In the multipurpose dungeon/training room/blacksmith shop, Clark has been stripped of his shirt. Granny's girls chain his wrists and hoist his arms up over his head. Why does every episode of everything I recap have a torture scene in it? Since the green kryptonite fires are still weakening him, Clark tries to talk his way out of the situation. He just wants to help the little girls find good homes. The young woman with the Freddy Kreuger glove and the Teresa Giudice hairline tells him that nobody could love them more than Granny. Clark tries to explain the difference between love and control, but the distinction is lost on them. Freddy rakes her claws over the wall, the metal sparking green. She extols Granny's virtues, like her being "smarter than any human." She runs her claws down Clark's chest, drawing blood. "Just as these green fire rocks temper our weapons, making them stronger, she makes us stronger." Oy, this dialog. "Soon, a great fury will consume this world and no one will be able to stop us." She waves her claws in Clark's face, until Granny's voice scolds her: "Harriet! I told you to look after our lost lamb, not slaughter him." Well, that's what you get when you put insane people in charge of your welcoming committee. Granny sends the Furies to their rooms so she can deal with Clark. She tenderly caresses his face and promises that taking away his memories will make everything better.
In her old room, Tess remembers the makeshift key from her nightmare/memory. It's still waiting for her, stashed away under the floorboards. She unlocks the door but runs into Harriet at the bottom of the stairs. "Move it or lose it, sister," Tess says. Harriet attacks her. Tess throws her through a glass partition, then kicks her in the face for good measure. Just when things are starting to look up for Tess, Lashina snares her throat with the length of her whip. She jerks the whip and Tess crashes to the floor.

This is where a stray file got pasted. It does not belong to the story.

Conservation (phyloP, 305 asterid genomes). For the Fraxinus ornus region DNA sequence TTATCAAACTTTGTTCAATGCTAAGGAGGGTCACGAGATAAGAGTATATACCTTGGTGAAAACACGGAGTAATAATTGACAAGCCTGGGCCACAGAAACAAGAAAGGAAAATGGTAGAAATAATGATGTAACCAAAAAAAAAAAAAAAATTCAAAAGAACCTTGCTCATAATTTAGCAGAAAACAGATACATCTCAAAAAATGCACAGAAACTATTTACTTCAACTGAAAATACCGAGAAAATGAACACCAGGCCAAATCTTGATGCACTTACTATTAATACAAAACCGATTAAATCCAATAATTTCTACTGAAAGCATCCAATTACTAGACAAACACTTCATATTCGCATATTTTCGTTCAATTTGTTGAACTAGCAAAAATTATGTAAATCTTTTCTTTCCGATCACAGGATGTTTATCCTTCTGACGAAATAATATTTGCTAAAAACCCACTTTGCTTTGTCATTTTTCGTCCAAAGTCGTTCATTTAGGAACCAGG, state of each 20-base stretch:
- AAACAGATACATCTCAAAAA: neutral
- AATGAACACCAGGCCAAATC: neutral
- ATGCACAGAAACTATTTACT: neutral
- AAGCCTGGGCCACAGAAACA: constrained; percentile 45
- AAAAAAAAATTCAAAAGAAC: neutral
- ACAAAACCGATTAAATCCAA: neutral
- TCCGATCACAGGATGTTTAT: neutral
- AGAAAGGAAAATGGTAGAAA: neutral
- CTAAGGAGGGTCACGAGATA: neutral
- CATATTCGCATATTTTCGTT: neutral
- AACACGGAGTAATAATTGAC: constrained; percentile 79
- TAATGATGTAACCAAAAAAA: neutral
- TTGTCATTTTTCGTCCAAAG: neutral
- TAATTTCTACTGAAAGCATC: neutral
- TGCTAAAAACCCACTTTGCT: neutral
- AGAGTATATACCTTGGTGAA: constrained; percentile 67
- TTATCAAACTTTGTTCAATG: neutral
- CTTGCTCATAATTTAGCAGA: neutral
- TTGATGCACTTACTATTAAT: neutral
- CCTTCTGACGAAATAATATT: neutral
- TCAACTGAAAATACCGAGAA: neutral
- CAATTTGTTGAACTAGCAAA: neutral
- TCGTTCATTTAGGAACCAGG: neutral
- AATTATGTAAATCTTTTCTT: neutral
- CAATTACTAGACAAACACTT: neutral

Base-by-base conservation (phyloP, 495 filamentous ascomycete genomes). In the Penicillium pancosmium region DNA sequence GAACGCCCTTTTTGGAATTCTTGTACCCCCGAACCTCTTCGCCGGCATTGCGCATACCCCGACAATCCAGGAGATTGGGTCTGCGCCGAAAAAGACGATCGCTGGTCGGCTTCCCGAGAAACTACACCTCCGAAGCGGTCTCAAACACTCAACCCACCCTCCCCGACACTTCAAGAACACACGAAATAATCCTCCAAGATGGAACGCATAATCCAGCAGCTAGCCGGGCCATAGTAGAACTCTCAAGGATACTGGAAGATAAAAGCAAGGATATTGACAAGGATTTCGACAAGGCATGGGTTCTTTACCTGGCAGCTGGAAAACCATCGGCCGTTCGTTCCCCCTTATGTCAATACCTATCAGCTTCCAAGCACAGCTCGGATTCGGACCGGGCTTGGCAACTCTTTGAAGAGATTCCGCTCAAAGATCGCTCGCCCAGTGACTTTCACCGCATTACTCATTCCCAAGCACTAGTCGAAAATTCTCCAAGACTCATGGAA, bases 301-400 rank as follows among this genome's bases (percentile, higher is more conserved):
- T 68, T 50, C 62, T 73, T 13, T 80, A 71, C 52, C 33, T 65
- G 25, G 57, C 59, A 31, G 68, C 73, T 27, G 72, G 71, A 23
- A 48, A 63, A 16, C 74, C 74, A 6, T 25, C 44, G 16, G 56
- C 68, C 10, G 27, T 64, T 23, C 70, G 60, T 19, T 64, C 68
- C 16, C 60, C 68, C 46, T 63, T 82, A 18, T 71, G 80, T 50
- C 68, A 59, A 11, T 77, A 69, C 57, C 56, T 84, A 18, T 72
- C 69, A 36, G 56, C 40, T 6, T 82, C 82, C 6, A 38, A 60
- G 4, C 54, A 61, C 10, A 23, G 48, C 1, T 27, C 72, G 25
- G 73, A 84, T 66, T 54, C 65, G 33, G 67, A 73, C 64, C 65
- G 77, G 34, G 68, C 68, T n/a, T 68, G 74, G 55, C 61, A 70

We cut away from that exciting fight to join Lois at the Fortress of Solitude. Lois, strangely enough, doesn't introduce herself, but says to the silent Fortress that she's there to talk about Clark. Er... Kal-El. "Look, I know that as a parent you had to make the hardest decision ever to save your son and send him here alone." Actually, it was probably a pretty easy decision. Let baby Kal-El die on Krypton or send him to Earth so that he could survive. Lois doesn't get a response, so she tries to draw a parallel for Jor-El by telling him that her dying mother tried to protect her by keeping her away, but it was the wrong thing to do. Jor-El can still be there for his son, she says. You know, as much as a crazy computer program can be. "Your son needs a father who believes in him," Lois says. "I wish knowing that I loved him was enough, but Clark can't fully hear it with the ghost of your disappointment haunting him." Again, this Jor-El is a computer program, and a pretty inconsistent one at that. Nonetheless, Lois is angry that Jor-El doesn't respond. "He's lucky to be rid of you!" she calls out. The Fortress finally reacts, by immobilizing her in a beam of light. It lifts her off the ground. She hangs in midair, her monologue blessedly silenced.